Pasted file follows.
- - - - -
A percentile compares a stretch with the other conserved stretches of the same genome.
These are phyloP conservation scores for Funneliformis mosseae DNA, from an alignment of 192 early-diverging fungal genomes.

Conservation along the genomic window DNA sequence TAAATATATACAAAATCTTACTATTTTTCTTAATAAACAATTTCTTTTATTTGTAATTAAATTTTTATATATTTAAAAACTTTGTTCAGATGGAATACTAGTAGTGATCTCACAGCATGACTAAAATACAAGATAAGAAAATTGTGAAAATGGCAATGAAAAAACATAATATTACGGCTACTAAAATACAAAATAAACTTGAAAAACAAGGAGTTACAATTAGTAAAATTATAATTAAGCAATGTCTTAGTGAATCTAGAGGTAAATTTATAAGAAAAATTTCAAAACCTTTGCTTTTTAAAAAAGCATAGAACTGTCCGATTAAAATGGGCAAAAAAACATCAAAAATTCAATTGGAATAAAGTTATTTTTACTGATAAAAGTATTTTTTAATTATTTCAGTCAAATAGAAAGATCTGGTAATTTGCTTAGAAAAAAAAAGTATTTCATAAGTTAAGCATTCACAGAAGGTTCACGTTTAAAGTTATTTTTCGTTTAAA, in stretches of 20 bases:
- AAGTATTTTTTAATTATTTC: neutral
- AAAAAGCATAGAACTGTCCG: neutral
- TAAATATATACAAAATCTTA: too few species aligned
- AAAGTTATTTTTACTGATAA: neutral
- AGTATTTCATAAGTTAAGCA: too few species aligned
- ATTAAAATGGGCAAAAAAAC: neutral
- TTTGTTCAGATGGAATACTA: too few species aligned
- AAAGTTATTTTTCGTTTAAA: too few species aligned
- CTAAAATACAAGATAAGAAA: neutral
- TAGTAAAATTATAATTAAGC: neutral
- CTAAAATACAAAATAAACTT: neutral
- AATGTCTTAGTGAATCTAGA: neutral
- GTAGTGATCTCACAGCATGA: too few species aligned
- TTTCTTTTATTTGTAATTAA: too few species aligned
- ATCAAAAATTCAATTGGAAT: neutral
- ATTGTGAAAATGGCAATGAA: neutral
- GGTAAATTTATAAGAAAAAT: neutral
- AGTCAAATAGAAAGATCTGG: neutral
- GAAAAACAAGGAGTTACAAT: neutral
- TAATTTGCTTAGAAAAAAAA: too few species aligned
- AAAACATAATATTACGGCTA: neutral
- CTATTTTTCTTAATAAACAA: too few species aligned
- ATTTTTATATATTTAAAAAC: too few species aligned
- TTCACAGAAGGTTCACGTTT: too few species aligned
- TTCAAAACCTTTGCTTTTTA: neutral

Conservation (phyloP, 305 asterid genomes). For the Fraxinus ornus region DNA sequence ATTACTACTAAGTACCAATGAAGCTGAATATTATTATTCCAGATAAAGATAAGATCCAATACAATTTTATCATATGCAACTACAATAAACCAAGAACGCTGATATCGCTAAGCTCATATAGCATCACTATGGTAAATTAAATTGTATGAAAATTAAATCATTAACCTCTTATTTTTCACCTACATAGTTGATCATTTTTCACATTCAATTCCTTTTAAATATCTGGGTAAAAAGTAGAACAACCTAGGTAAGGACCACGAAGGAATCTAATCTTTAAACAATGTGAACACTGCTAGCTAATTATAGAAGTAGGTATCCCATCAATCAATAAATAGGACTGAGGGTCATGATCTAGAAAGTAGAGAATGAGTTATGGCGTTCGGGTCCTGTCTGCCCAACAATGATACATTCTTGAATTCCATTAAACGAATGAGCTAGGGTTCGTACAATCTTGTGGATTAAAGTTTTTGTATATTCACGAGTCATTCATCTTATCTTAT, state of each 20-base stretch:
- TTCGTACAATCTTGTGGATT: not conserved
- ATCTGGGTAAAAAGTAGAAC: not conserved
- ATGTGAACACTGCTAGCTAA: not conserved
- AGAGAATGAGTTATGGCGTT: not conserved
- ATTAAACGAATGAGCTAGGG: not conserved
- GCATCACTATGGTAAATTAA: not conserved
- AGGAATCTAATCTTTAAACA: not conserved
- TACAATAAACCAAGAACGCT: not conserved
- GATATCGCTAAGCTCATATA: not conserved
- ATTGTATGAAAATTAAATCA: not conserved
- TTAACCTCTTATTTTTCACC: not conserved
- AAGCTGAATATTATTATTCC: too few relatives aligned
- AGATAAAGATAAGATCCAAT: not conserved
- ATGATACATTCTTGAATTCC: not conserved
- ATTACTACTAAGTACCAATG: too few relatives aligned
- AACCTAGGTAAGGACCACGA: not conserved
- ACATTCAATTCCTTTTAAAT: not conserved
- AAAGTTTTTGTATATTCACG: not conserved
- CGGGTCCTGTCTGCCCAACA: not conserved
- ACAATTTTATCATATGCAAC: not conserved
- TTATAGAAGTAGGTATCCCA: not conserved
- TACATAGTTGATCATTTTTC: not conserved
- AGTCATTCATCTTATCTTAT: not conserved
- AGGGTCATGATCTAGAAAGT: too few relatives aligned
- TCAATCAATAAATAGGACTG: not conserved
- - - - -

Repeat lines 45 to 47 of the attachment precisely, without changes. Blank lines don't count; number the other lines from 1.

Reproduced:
- AACCTAGGTAAGGACCACGA: not conserved
- ACATTCAATTCCTTTTAAAT: not conserved
- AAAGTTTTTGTATATTCACG: not conserved